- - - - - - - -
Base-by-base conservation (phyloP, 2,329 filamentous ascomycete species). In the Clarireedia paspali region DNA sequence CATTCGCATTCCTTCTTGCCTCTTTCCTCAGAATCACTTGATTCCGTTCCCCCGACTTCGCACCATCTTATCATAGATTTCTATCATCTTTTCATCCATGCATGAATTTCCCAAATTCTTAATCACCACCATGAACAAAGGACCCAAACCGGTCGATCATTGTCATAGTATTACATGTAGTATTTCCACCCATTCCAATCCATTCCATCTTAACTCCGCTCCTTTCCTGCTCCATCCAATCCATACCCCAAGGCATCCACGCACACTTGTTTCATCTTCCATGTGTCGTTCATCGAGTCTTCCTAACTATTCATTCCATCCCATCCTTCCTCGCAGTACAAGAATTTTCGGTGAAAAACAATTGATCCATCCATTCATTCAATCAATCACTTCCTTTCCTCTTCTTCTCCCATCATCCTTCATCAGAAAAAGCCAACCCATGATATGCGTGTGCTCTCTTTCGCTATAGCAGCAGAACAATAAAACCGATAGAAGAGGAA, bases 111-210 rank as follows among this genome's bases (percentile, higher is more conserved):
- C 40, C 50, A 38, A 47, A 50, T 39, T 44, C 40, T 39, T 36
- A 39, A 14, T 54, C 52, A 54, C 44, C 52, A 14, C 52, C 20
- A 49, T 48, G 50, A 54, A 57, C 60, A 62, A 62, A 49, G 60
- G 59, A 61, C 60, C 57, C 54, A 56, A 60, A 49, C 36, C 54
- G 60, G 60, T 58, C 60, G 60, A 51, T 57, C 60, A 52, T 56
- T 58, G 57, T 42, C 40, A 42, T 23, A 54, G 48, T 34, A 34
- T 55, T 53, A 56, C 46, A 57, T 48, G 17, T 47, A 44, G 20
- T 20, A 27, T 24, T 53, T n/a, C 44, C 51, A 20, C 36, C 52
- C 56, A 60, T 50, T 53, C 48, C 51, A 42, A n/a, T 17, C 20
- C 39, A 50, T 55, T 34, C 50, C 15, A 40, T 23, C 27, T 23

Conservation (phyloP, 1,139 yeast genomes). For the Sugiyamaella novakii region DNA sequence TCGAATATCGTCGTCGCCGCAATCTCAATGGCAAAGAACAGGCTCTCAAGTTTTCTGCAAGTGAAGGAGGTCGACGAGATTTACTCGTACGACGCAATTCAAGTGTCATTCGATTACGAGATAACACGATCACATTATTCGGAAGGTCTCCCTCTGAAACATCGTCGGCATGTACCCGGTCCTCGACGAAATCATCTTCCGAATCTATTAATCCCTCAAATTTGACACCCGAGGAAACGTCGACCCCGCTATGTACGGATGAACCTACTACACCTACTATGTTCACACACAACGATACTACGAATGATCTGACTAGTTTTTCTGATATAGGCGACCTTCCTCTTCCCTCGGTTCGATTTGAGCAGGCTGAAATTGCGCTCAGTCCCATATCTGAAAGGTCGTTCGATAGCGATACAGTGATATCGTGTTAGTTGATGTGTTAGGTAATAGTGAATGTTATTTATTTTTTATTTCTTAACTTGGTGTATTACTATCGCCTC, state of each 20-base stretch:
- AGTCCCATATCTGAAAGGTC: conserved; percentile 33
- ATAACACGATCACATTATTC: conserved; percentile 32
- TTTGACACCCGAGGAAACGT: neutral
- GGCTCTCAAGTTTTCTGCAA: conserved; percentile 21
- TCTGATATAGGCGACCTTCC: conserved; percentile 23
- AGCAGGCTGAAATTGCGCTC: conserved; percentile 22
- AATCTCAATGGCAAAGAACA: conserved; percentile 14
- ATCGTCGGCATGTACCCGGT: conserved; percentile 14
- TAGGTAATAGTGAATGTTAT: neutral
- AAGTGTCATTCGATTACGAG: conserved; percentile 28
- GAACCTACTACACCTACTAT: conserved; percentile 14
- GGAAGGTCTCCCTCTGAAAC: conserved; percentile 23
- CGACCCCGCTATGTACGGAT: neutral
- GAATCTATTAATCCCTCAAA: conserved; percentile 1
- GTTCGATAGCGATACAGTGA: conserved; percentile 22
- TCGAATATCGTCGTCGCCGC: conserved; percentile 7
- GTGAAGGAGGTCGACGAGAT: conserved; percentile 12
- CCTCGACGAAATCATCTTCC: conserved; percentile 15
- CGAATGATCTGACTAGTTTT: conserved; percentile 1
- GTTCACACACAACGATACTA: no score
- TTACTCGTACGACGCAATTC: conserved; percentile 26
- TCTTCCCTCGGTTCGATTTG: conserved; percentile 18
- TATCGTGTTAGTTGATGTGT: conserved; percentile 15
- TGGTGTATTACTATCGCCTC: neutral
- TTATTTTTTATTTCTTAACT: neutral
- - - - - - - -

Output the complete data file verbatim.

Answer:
Base-by-base conservation (phyloP, 2,329 filamentous ascomycete species). In the Clarireedia paspali region DNA sequence CATTCGCATTCCTTCTTGCCTCTTTCCTCAGAATCACTTGATTCCGTTCCCCCGACTTCGCACCATCTTATCATAGATTTCTATCATCTTTTCATCCATGCATGAATTTCCCAAATTCTTAATCACCACCATGAACAAAGGACCCAAACCGGTCGATCATTGTCATAGTATTACATGTAGTATTTCCACCCATTCCAATCCATTCCATCTTAACTCCGCTCCTTTCCTGCTCCATCCAATCCATACCCCAAGGCATCCACGCACACTTGTTTCATCTTCCATGTGTCGTTCATCGAGTCTTCCTAACTATTCATTCCATCCCATCCTTCCTCGCAGTACAAGAATTTTCGGTGAAAAACAATTGATCCATCCATTCATTCAATCAATCACTTCCTTTCCTCTTCTTCTCCCATCATCCTTCATCAGAAAAAGCCAACCCATGATATGCGTGTGCTCTCTTTCGCTATAGCAGCAGAACAATAAAACCGATAGAAGAGGAA, bases 111-210 rank as follows among this genome's bases (percentile, higher is more conserved):
- C 40, C 50, A 38, A 47, A 50, T 39, T 44, C 40, T 39, T 36
- A 39, A 14, T 54, C 52, A 54, C 44, C 52, A 14, C 52, C 20
- A 49, T 48, G 50, A 54, A 57, C 60, A 62, A 62, A 49, G 60
- G 59, A 61, C 60, C 57, C 54, A 56, A 60, A 49, C 36, C 54
- G 60, G 60, T 58, C 60, G 60, A 51, T 57, C 60, A 52, T 56
- T 58, G 57, T 42, C 40, A 42, T 23, A 54, G 48, T 34, A 34
- T 55, T 53, A 56, C 46, A 57, T 48, G 17, T 47, A 44, G 20
- T 20, A 27, T 24, T 53, T n/a, C 44, C 51, A 20, C 36, C 52
- C 56, A 60, T 50, T 53, C 48, C 51, A 42, A n/a, T 17, C 20
- C 39, A 50, T 55, T 34, C 50, C 15, A 40, T 23, C 27, T 23

Conservation (phyloP, 1,139 yeast genomes). For the Sugiyamaella novakii region DNA sequence TCGAATATCGTCGTCGCCGCAATCTCAATGGCAAAGAACAGGCTCTCAAGTTTTCTGCAAGTGAAGGAGGTCGACGAGATTTACTCGTACGACGCAATTCAAGTGTCATTCGATTACGAGATAACACGATCACATTATTCGGAAGGTCTCCCTCTGAAACATCGTCGGCATGTACCCGGTCCTCGACGAAATCATCTTCCGAATCTATTAATCCCTCAAATTTGACACCCGAGGAAACGTCGACCCCGCTATGTACGGATGAACCTACTACACCTACTATGTTCACACACAACGATACTACGAATGATCTGACTAGTTTTTCTGATATAGGCGACCTTCCTCTTCCCTCGGTTCGATTTGAGCAGGCTGAAATTGCGCTCAGTCCCATATCTGAAAGGTCGTTCGATAGCGATACAGTGATATCGTGTTAGTTGATGTGTTAGGTAATAGTGAATGTTATTTATTTTTTATTTCTTAACTTGGTGTATTACTATCGCCTC, state of each 20-base stretch:
- AGTCCCATATCTGAAAGGTC: conserved; percentile 33
- ATAACACGATCACATTATTC: conserved; percentile 32
- TTTGACACCCGAGGAAACGT: neutral
- GGCTCTCAAGTTTTCTGCAA: conserved; percentile 21
- TCTGATATAGGCGACCTTCC: conserved; percentile 23
- AGCAGGCTGAAATTGCGCTC: conserved; percentile 22
- AATCTCAATGGCAAAGAACA: conserved; percentile 14
- ATCGTCGGCATGTACCCGGT: conserved; percentile 14
- TAGGTAATAGTGAATGTTAT: neutral
- AAGTGTCATTCGATTACGAG: conserved; percentile 28
- GAACCTACTACACCTACTAT: conserved; percentile 14
- GGAAGGTCTCCCTCTGAAAC: conserved; percentile 23
- CGACCCCGCTATGTACGGAT: neutral
- GAATCTATTAATCCCTCAAA: conserved; percentile 1
- GTTCGATAGCGATACAGTGA: conserved; percentile 22
- TCGAATATCGTCGTCGCCGC: conserved; percentile 7
- GTGAAGGAGGTCGACGAGAT: conserved; percentile 12
- CCTCGACGAAATCATCTTCC: conserved; percentile 15
- CGAATGATCTGACTAGTTTT: conserved; percentile 1
- GTTCACACACAACGATACTA: no score
- TTACTCGTACGACGCAATTC: conserved; percentile 26
- TCTTCCCTCGGTTCGATTTG: conserved; percentile 18
- TATCGTGTTAGTTGATGTGT: conserved; percentile 15
- TGGTGTATTACTATCGCCTC: neutral
- TTATTTTTTATTTCTTAACT: neutral